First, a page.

Five years ago, cryptocurrency was probably not on your radar. Today, with one in five adults having invested in, traded, or used cryptocurrency, it may already be an important investment in your financial portfolio. You might even own some nonfungible tokens (NFTs), which are powered by the same blockchain-based technology. Despite the volatility in the value of these assets, you should ensure that they are included in your estate plan so you can preserve them for your heirs.
Preserving Cryptocurrency: Now and Later
Cryptocurrency is digital money in which transactions are verified and records maintained by a decentralized system using cryptography, rather than by a centralized authority. Although cryptocurrency is a relatively new asset class, with the first cryptocurrency, Bitcoin, emerging in 2008 as a direct response to the U.S. financial crisis caused by the banks and the government, cryptocurrency has exhibited remarkable growth and stability as part of the global financial landscape. Even though the value of individual coins (units of cryptocurrency) has been notoriously volatile, with the overall market rising from just under $148 billion in 2020 to $3 trillion in value in 2021, only to then lose $2 trillion in value in 2022, Bitcoin has been the best performing asset class of the decade. Given that Bitcoin and other cryptocurrencies are dependent only on the supply and demand in the market and are not subject to centralized bank or government control and manipulation, have publicly verifiable transactions and no third-party vendor to verify and validate transactions, and have a maximum limit to how much can be produced, it is no surprise that public trust and demand for cryptocurrencies is rising at a rapid pace and cryptocurrencies are likely to retain their status as a mainstream investment option.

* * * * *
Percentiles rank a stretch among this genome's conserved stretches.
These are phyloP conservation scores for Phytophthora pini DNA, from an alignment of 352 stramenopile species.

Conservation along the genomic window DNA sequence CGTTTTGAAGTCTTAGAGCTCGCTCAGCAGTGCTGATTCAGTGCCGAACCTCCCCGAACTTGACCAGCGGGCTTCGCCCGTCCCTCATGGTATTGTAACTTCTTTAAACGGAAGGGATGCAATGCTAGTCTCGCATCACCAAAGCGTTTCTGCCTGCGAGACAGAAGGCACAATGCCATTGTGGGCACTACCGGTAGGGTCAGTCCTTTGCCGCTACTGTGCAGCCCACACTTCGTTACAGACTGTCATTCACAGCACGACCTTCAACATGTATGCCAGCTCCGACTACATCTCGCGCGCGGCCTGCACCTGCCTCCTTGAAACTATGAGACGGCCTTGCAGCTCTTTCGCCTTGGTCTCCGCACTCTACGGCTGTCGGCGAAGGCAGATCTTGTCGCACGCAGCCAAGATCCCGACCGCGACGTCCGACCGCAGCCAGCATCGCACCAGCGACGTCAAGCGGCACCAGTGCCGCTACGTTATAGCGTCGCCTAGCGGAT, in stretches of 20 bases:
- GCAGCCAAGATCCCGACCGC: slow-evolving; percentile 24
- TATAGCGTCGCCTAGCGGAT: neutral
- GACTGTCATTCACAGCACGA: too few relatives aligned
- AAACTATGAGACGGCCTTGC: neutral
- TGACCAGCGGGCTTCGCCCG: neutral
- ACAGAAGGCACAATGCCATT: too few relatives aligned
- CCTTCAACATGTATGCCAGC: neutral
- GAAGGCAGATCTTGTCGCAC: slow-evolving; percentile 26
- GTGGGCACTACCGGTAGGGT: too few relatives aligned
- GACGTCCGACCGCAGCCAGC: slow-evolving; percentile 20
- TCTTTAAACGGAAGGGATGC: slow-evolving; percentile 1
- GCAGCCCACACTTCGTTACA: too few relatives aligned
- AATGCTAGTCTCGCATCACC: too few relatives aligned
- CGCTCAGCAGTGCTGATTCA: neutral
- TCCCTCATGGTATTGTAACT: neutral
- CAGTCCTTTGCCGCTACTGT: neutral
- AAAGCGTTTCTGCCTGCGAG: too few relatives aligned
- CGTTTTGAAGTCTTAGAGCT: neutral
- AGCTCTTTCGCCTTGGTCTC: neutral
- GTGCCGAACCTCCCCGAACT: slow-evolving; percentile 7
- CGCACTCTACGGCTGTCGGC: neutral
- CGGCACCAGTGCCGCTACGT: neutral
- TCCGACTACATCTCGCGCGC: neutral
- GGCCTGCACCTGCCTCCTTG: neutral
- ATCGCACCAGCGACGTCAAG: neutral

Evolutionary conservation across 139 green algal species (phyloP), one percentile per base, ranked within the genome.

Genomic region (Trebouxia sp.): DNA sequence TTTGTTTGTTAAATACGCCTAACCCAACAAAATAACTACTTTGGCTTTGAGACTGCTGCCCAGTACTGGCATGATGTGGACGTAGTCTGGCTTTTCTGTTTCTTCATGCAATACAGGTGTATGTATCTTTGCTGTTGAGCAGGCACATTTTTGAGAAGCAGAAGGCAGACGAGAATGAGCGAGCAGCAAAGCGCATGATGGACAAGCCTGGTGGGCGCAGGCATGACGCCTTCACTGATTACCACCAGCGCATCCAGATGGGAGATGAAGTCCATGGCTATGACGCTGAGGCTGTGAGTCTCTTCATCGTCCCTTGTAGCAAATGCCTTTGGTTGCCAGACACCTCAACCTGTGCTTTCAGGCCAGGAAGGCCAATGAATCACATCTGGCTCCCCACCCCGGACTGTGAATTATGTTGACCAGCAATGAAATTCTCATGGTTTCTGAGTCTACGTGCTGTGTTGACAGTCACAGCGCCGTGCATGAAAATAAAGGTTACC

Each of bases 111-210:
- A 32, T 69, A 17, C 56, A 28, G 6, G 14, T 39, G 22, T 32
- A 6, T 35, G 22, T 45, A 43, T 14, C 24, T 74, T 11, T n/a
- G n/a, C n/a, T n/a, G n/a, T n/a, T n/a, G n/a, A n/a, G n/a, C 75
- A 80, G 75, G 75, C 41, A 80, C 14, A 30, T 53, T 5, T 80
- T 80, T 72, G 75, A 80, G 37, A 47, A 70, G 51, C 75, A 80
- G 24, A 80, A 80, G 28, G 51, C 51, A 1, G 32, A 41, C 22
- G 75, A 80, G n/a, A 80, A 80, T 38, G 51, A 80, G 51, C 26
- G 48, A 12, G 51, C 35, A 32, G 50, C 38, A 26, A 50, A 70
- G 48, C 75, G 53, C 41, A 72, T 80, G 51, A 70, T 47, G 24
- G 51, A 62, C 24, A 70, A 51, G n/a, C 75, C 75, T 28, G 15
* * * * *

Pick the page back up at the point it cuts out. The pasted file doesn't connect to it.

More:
A 2020 study by the Tokenist, which surveyed 4,852 participants ranging in age from 18 to 65 from seventeen countries, concluded:
- Over 45% of respondents preferred Bitcoin over stocks, real estate, and gold.
- 61% of the total respondents (and 78% of millennials) are now somewhat familiar with BTC
- Trust in Bitcoin has grown across generations since 2017, with 47% of respondents trusting Bitcoin over big banks, an increase of 29% in the past three years. 51% of millennials now trust Bitcoin over big banks.
- 44% of millennials report that they are likely to buy BTC in the next five years.
With the increasing popularity of cryptocurrencies as self-custodied assets, before even including your cryptocurrencies in your estate plan, it is imperative that you have an effective strategy for hanging on to your cryptocurrencies. This involves preserving the passwords and digital wallets (storage units) connected to your cryptocurrency. This will avoid a disastrous situation like the one that befell a Welsh man who accidentally threw away half a billion dollars’ worth of Bitcoin. Consider the following options to preserve your cryptocurrency:
- Hot wallet: An online app that provides convenience but is vulnerable to being hacked or stolen.